incomplete people, slaves, tools. Its fundamental belief must simply be that society can not exist for its own sake, but rather only as a foundation and scaffolding to enable a select kind of creature to ascend to its higher task and in general to its higher existence” (Nietzsche 152). Life is “will to power.” “The original fact of all history … [is] ‘exploitation’ … part of the fundamental nature of living things” (Nietzsche 153).
The last important point from the philosophy is the concept of “master moralities” versus “slave moralities.” According to Nietzsche, the master’s definition of good contains “pride”, “exaltation”, a definite hierarchy which despises things and people that are “foreign” as well as anything of the “lower class.” It also includes “truthfulness” and is respectful of “harshness.” The master’s definition of evil contains “liars,” “distrustful” people, “cowards,” “anxious” people, and “petty” people (Nietzsche 153-156).
The slave’s definition of good contains “pity”, a “helpful hand,” or altruism, warm heartedness, “patience,” “friendliness,” and, basically, everything that helps it to endure its oppressed existence. The slave’s definition of evil is everything that makes up what is good to the master. This obviously includes power (Nietzsche 153-156).
Nietzsche writes that “it is upon this hearth that the famous opposition ‘good’ and ‘evil’ originates … According to slave morality, then, the ‘evil’ person evokes fear; according to the master morality, it is exactly the ‘good’ person who evokes fear and wants to evoke it, while the ‘bad’ person is felt to be despicable” (Nietzsche 156).
In Batman Begins, Bruce Wayne becomes lost before he becomes Batman. He travels to Asia and gets involved in the criminal underworld. He is eventually locked up in prison where Ra’s al Ghul, leader of the League of Shadows, finds him. He recruits
Wayne and trains him to be a ninja. In chapter five, Ra’s speaks of the League’s view of justice. He claims that, “criminals thrive on the indulgence of society’s understanding.” Later, while training, Ra’s explains the death of Wayne’s parents. He says, “Anger does not change the fact that your father failed to act.” Shortly after this statement, he defines his version of the meaning of existence with two statements. He says to Wayne, “will is everything … the will to act.”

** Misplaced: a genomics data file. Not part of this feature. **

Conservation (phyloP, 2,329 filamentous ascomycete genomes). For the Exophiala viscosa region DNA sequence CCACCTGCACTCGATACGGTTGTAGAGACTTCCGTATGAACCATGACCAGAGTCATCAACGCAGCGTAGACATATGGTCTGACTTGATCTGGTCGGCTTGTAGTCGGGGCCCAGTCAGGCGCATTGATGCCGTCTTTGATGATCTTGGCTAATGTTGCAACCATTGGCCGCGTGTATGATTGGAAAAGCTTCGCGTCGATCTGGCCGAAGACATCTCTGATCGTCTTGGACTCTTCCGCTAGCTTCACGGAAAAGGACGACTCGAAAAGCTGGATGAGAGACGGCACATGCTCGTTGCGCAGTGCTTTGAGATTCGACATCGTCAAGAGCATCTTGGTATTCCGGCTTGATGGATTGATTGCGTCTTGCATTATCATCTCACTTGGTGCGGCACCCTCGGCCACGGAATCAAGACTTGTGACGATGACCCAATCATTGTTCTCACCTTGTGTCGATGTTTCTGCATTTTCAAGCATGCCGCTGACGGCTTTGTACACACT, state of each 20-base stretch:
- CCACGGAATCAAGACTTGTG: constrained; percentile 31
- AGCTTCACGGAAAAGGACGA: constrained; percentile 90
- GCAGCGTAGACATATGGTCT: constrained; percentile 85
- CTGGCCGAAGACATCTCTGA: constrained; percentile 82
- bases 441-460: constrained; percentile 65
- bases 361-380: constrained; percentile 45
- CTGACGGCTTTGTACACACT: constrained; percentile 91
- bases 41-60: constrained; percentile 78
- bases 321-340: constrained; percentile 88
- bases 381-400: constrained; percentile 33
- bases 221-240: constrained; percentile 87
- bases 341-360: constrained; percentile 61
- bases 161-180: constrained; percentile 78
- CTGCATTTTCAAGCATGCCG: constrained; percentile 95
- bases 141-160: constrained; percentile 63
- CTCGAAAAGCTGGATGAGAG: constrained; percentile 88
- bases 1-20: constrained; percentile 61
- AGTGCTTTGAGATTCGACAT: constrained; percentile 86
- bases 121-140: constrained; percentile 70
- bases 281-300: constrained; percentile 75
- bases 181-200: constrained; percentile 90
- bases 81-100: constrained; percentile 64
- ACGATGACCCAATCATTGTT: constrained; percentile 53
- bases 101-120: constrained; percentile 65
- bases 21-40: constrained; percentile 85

In chapter ten of the film, Wayne must demonstrate what Ra’s calls his “commitment to justice” by executing a criminal. Wayne says, “I’m no executioner.” Ra’s replies, “your compassion is a weakness your enemies will not share.” Wayne counters by saying, “That’s why it’s so important. It separates us from them.” The fake Ra’s says, “You cannot lead these men unless you are prepared to do what is necessary to defeat evil.” He, then, goes on to talk about Gotham. He explains, “The city has become a breeding ground for suffering and injustice. It is beyond saving and must be allowed to die. This is the most important function of the League of Shadows … Gotham must be destroyed.” The real Ra’s adds, “What he asks … is the courage to do what is necessary.” Wayne refuses and proceeds to fight all of them. Then, he burns down their fortress. Later on in the film, Wayne tells Ra’s, “Gotham isn’t beyond saving.”
The League of Shadows has their version of “good” and their version of “evil.” As the movie demonstrates, Wayne shares their beliefs in the beginning. The crucial difference between the two opposing forces is that the League does not believe Gotham can change, whereas Wayne holds on to a hope that it can. The League seeks to destroy what is corrupt, evil. Wayne seeks to protect it, and he holds on to a hope that it can
change. Wayne seeks to preserve the defenseless, protect the weak from the obviously stronger, more willful League of Shadows. In this sense, Nietzsche would side with the League as a group with more noble values, or rather, values which are closer to his own definition of noble.
In terms of the metaphor, logic leads this discussion to the conclusion that Nietzsche would side with the terrorists against America. This is obviously a stretch, but it is a stretch with some interesting potential. The world’s conflicts today could very well be defined in terms of dueling ideologies. The incident on the 11th of September, 2001, has created a global sense of general confusion. There is an inner battle going on between patriotism and logic, and there are obviously facts about the situation that are still hidden or classified. The ideology, imbedded in the movie, seems to be helping the American movie-goer to deal with this inner battle. The message is clear. The lines may be blurred between good and evil, but America can still be saved. The terrorists, on the other hand, are unable to change, and therefore, must be destroyed.
Batman Begins. Dir. Christopher Nolan. Perf. Christian Bale, Michael Caine, Gary
Oldman, Morgan Freeman. Warner Bros., 2005.
Decker, James M. Ideology. New York: Palgrave Macmillan, 2004.
Wood, Allen W. Karl Marx. London: Routledge and Kegan Paul, 1981.
Nietzsche, Friedrich. “Beyond Good and Evil.” NetLibrary. 2007. Online Computer
Library Center. 10 December 2007<http://www.netlibrary.com/>.